Understanding Penile Seborrheic Keratosis

February 9, 2024

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Seborrheic keratosis occurring on the penis, also referred to as penile seborrheic keratosis, is a relatively rare skin condition that can cause concern due to its similar appearance to genital warts or other penile lesions. I aim to provide authoritative information on this topic to aid public understanding.

Overview of Seborrheic Keratosis

Seborrheic keratosis is a common noncancerous skin growth that tends to appear as people get older, usually after age 50. The lesions have a waxy, scaly, slightly elevated appearance and a “stuck-on” look. Though the growths are benign, they can sometimes be mistaken for skin cancer or genital warts.

While seborrheic keratoses most often occur on the face, back, chest, or arms, they can occasionally develop in the pubic or genital regions as well. Genital seborrheic keratosis located on or around the genitals is considered rare, estimated to account for just 3–5% of all seborrheic keratosis cases.

What is Penile Seborrheic Keratosis?

Seborrheic keratosis occurring specifically on the penis is even more uncommon than genital lesions. Very few documented cases of penile seborrheic keratosis exist in the medical literature.

Some key characteristics of penile seborrheic keratosis include:

  • Can take the appearance of a warty or scaly growth on penile skin
  • May resemble genital warts caused by HPV
  • Often pedunculated (on a stalk) when occurring on the penis
  • Size can range from a few millimeters to over a centimeter
  • Usually found on the penile shaft, glans (head), or foreskin
  • Peak incidence in middle age and older men
  • Considered benign but may be concerning to patients

Differential diagnosis through biopsy is important to rule out conditions like genital warts, penile cancer, or other penile lesions that could require different treatment.

Causes and Risk Factors

The underlying cause of seborrheic keratoses is not fully understood. They appear to be related to age, skin irritation, and sun exposure rather than any infection.

Research shows human papillomavirus (HPV) does not cause seborrheic keratosis growths, though their appearance can resemble HPV-induced warts. While friction and irritation may trigger lesions in some cases, seborrheic keratoses are considered genetic benign tumors of epidermal origin.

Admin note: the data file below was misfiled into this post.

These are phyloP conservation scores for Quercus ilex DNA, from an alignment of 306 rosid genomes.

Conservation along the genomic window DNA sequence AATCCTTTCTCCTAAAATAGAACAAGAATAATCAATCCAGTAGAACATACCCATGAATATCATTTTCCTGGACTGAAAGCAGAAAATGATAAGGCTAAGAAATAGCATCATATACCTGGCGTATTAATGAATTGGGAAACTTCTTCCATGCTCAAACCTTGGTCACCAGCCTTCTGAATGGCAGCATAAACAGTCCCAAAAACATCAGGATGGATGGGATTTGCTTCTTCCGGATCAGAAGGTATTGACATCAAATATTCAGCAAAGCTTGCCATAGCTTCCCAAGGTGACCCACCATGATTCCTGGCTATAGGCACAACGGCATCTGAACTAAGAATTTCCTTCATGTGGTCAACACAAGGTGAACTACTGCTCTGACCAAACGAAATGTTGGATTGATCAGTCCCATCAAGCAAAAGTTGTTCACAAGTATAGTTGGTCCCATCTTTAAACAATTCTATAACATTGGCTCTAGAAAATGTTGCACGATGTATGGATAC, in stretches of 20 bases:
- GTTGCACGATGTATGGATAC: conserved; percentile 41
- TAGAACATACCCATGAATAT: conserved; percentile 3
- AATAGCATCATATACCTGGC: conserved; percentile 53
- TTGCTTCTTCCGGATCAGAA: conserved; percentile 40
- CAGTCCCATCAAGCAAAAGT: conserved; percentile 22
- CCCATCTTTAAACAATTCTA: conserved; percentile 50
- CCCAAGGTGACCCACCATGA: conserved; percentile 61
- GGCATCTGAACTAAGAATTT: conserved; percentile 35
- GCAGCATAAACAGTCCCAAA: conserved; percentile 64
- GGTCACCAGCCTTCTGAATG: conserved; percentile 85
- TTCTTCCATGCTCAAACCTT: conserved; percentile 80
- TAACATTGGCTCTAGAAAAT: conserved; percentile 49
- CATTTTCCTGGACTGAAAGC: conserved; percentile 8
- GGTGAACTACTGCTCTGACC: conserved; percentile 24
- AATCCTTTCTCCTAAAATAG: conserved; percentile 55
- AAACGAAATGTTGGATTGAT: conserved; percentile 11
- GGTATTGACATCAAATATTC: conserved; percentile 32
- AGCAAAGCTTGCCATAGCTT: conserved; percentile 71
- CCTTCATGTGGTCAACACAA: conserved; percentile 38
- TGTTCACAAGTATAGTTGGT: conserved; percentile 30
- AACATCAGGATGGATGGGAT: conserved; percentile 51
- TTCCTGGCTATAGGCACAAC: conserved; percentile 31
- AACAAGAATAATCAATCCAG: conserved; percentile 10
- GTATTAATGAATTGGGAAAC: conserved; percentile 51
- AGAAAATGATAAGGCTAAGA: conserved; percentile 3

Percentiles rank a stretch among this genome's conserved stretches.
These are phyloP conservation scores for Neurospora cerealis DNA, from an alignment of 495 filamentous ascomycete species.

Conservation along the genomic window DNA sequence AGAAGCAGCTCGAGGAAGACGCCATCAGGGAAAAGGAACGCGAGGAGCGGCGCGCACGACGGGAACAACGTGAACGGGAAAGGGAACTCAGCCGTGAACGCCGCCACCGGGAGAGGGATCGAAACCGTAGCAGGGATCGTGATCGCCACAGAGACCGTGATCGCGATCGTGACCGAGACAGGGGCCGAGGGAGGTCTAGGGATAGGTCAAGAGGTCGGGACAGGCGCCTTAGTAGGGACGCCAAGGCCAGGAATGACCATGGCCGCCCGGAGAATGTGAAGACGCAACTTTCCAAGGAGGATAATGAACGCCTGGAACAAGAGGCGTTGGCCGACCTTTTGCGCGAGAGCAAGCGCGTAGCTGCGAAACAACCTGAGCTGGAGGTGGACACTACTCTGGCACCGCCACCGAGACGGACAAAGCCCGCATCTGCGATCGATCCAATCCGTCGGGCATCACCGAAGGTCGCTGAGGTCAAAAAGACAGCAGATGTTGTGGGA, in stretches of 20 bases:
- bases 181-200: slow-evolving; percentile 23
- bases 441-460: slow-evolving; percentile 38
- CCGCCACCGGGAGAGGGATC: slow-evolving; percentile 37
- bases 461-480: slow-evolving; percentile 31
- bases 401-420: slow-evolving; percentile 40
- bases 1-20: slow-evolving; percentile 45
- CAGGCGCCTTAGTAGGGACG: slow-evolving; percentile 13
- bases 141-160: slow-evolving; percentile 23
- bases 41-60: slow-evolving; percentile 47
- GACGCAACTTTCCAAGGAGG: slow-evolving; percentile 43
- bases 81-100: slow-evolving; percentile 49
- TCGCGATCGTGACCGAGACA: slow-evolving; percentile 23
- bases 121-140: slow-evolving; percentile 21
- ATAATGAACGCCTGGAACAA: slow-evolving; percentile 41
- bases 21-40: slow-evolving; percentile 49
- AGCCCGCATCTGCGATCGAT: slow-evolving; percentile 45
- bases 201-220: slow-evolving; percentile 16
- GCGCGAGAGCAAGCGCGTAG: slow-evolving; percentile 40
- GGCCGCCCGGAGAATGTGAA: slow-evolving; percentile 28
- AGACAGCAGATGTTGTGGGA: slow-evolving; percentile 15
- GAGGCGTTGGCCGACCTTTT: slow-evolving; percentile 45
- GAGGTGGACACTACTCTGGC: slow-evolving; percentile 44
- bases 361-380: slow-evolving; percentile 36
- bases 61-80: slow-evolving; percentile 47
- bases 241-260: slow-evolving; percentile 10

Risk factors for developing penile seborrheic keratosis can include:

  • Older age (>50 years old)
  • Personal or family history of seborrheic keratoses
  • Sun exposure
  • Skin irritation, friction, or trauma
  • Possibly obesity and cardiovascular disease
  • Genetic predisposition

Males who develop seborrheic keratoses in other body areas may also be more prone to getting them on the penis over time.

Signs and Symptoms

Signs of penile seborrheic keratosis are similar to lesions occurring elsewhere:

  • Flat or slightly raised growths
  • Varied size, often several millimeters to 1 cm
  • Warty, scaly, or crusted texture
  • Flesh, tan or brown coloring
  • Occasionally itchy or tender
  • Sometimes have a pedunculated stalk-like base

As seborrheic keratoses progress, they tend to grow slowly larger and more numerous over months or years. The growths are usually painless, but may become irritated by friction from clothing or during sexual activity in the genital area.

Patients may seek medical care due to concerns about cosmetic appearance, discomfort, or ruling out sexually transmitted infection or cancer.

Signs That Distinguish From Genital Warts

Telling penile seborrheic keratoses apart from genital warts clinically can be challenging. However, some characteristics that point to seborrheic keratosis include:

  • Occur in older men, unlike warts
  • Often less defined borders
  • Tend to be more waxy, less fleshy
  • Usually multiple, uniform growths
  • Can have a narrow stalk
  • No cauliflower-like projections

Still, biopsy is key for accurate differential diagnosis between seborrheic keratosis and HPV manifestations like genital warts.

Diagnosis of Penile Seborrheic Keratosis

Due to their rareness and similarity to concerning penile lesions, seborrheic keratoses on the penis should be carefully evaluated. Diagnostic steps may include:

  • Medical history to assess risk factors and symptoms
  • Physical exam noting growth characteristics
  • Biopsy for histological analysis
  • Other testing like a vinegary acetic acid wash to rule out HPV